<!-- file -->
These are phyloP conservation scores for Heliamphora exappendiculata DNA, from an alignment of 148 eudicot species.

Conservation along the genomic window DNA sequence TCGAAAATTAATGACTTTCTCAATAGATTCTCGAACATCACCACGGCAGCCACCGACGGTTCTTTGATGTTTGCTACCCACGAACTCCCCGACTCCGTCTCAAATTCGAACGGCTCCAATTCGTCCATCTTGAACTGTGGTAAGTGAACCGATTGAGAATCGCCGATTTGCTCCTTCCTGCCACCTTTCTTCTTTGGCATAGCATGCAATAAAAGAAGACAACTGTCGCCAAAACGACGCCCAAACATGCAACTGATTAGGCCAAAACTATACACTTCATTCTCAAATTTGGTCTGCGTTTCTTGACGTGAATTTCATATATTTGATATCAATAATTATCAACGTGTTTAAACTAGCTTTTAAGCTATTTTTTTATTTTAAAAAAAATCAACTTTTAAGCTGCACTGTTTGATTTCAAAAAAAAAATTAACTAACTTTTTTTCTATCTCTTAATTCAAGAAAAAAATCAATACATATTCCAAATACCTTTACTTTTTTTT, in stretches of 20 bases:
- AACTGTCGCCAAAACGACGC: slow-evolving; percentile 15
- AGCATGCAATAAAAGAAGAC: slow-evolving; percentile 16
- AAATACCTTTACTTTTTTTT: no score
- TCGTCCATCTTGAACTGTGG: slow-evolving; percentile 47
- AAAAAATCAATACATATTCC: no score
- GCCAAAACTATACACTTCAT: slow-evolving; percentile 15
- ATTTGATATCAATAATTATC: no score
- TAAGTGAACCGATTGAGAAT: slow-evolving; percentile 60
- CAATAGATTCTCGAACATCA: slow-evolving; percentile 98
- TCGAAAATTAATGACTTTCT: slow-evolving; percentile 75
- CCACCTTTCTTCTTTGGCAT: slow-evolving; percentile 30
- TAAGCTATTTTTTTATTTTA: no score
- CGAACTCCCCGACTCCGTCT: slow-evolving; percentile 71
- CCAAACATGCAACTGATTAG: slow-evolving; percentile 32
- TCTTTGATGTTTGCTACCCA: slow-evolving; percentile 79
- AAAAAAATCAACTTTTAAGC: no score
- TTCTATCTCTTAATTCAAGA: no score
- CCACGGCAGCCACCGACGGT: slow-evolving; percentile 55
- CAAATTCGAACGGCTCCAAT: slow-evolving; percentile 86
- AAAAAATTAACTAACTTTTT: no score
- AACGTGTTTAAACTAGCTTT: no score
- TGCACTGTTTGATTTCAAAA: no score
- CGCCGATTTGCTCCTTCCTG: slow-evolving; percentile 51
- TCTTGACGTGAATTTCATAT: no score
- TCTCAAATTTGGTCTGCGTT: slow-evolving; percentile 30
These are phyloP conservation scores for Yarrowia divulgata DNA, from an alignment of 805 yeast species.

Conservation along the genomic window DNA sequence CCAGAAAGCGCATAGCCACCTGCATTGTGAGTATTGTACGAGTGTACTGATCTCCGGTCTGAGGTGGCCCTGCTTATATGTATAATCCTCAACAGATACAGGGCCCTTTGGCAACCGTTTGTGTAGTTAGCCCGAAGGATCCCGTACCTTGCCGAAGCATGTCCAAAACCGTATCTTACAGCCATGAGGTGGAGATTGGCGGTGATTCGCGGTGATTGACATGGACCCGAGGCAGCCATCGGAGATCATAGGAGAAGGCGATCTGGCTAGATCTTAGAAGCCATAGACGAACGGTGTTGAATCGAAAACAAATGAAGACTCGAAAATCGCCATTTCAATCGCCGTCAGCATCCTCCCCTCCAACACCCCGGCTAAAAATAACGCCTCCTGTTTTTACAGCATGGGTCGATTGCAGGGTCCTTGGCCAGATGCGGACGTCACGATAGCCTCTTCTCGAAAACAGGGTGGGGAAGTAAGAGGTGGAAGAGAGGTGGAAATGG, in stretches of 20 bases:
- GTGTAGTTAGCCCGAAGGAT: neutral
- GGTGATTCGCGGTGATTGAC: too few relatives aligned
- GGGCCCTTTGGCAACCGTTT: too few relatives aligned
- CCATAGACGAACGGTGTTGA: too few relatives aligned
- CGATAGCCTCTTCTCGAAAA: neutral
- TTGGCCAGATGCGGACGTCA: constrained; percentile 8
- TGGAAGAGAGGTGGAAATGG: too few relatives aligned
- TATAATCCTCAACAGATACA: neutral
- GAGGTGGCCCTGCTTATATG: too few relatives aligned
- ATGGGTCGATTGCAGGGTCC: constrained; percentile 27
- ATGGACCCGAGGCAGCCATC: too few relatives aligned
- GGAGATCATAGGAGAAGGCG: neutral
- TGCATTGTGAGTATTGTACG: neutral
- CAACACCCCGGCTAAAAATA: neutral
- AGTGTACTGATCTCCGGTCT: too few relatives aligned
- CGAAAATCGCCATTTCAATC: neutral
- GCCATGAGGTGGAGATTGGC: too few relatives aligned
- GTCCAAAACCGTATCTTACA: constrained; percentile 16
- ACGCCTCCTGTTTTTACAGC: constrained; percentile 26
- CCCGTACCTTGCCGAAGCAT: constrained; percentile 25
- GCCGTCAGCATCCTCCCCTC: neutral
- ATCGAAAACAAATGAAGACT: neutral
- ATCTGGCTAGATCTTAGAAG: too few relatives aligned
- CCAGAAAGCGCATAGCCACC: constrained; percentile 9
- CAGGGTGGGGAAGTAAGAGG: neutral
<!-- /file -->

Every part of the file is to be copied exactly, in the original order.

These are phyloP conservation scores for Heliamphora exappendiculata DNA, from an alignment of 148 eudicot species.

Conservation along the genomic window DNA sequence TCGAAAATTAATGACTTTCTCAATAGATTCTCGAACATCACCACGGCAGCCACCGACGGTTCTTTGATGTTTGCTACCCACGAACTCCCCGACTCCGTCTCAAATTCGAACGGCTCCAATTCGTCCATCTTGAACTGTGGTAAGTGAACCGATTGAGAATCGCCGATTTGCTCCTTCCTGCCACCTTTCTTCTTTGGCATAGCATGCAATAAAAGAAGACAACTGTCGCCAAAACGACGCCCAAACATGCAACTGATTAGGCCAAAACTATACACTTCATTCTCAAATTTGGTCTGCGTTTCTTGACGTGAATTTCATATATTTGATATCAATAATTATCAACGTGTTTAAACTAGCTTTTAAGCTATTTTTTTATTTTAAAAAAAATCAACTTTTAAGCTGCACTGTTTGATTTCAAAAAAAAAATTAACTAACTTTTTTTCTATCTCTTAATTCAAGAAAAAAATCAATACATATTCCAAATACCTTTACTTTTTTTT, in stretches of 20 bases:
- AACTGTCGCCAAAACGACGC: slow-evolving; percentile 15
- AGCATGCAATAAAAGAAGAC: slow-evolving; percentile 16
- AAATACCTTTACTTTTTTTT: no score
- TCGTCCATCTTGAACTGTGG: slow-evolving; percentile 47
- AAAAAATCAATACATATTCC: no score
- GCCAAAACTATACACTTCAT: slow-evolving; percentile 15
- ATTTGATATCAATAATTATC: no score
- TAAGTGAACCGATTGAGAAT: slow-evolving; percentile 60
- CAATAGATTCTCGAACATCA: slow-evolving; percentile 98
- TCGAAAATTAATGACTTTCT: slow-evolving; percentile 75
- CCACCTTTCTTCTTTGGCAT: slow-evolving; percentile 30
- TAAGCTATTTTTTTATTTTA: no score
- CGAACTCCCCGACTCCGTCT: slow-evolving; percentile 71
- CCAAACATGCAACTGATTAG: slow-evolving; percentile 32
- TCTTTGATGTTTGCTACCCA: slow-evolving; percentile 79
- AAAAAAATCAACTTTTAAGC: no score
- TTCTATCTCTTAATTCAAGA: no score
- CCACGGCAGCCACCGACGGT: slow-evolving; percentile 55
- CAAATTCGAACGGCTCCAAT: slow-evolving; percentile 86
- AAAAAATTAACTAACTTTTT: no score
- AACGTGTTTAAACTAGCTTT: no score
- TGCACTGTTTGATTTCAAAA: no score
- CGCCGATTTGCTCCTTCCTG: slow-evolving; percentile 51
- TCTTGACGTGAATTTCATAT: no score
- TCTCAAATTTGGTCTGCGTT: slow-evolving; percentile 30
These are phyloP conservation scores for Yarrowia divulgata DNA, from an alignment of 805 yeast species.

Conservation along the genomic window DNA sequence CCAGAAAGCGCATAGCCACCTGCATTGTGAGTATTGTACGAGTGTACTGATCTCCGGTCTGAGGTGGCCCTGCTTATATGTATAATCCTCAACAGATACAGGGCCCTTTGGCAACCGTTTGTGTAGTTAGCCCGAAGGATCCCGTACCTTGCCGAAGCATGTCCAAAACCGTATCTTACAGCCATGAGGTGGAGATTGGCGGTGATTCGCGGTGATTGACATGGACCCGAGGCAGCCATCGGAGATCATAGGAGAAGGCGATCTGGCTAGATCTTAGAAGCCATAGACGAACGGTGTTGAATCGAAAACAAATGAAGACTCGAAAATCGCCATTTCAATCGCCGTCAGCATCCTCCCCTCCAACACCCCGGCTAAAAATAACGCCTCCTGTTTTTACAGCATGGGTCGATTGCAGGGTCCTTGGCCAGATGCGGACGTCACGATAGCCTCTTCTCGAAAACAGGGTGGGGAAGTAAGAGGTGGAAGAGAGGTGGAAATGG, in stretches of 20 bases:
- GTGTAGTTAGCCCGAAGGAT: neutral
- GGTGATTCGCGGTGATTGAC: too few relatives aligned
- GGGCCCTTTGGCAACCGTTT: too few relatives aligned
- CCATAGACGAACGGTGTTGA: too few relatives aligned
- CGATAGCCTCTTCTCGAAAA: neutral
- TTGGCCAGATGCGGACGTCA: constrained; percentile 8
- TGGAAGAGAGGTGGAAATGG: too few relatives aligned
- TATAATCCTCAACAGATACA: neutral
- GAGGTGGCCCTGCTTATATG: too few relatives aligned
- ATGGGTCGATTGCAGGGTCC: constrained; percentile 27
- ATGGACCCGAGGCAGCCATC: too few relatives aligned
- GGAGATCATAGGAGAAGGCG: neutral
- TGCATTGTGAGTATTGTACG: neutral
- CAACACCCCGGCTAAAAATA: neutral
- AGTGTACTGATCTCCGGTCT: too few relatives aligned
- CGAAAATCGCCATTTCAATC: neutral
- GCCATGAGGTGGAGATTGGC: too few relatives aligned
- GTCCAAAACCGTATCTTACA: constrained; percentile 16
- ACGCCTCCTGTTTTTACAGC: constrained; percentile 26
- CCCGTACCTTGCCGAAGCAT: constrained; percentile 25
- GCCGTCAGCATCCTCCCCTC: neutral
- ATCGAAAACAAATGAAGACT: neutral
- ATCTGGCTAGATCTTAGAAG: too few relatives aligned
- CCAGAAAGCGCATAGCCACC: constrained; percentile 9
- CAGGGTGGGGAAGTAAGAGG: neutral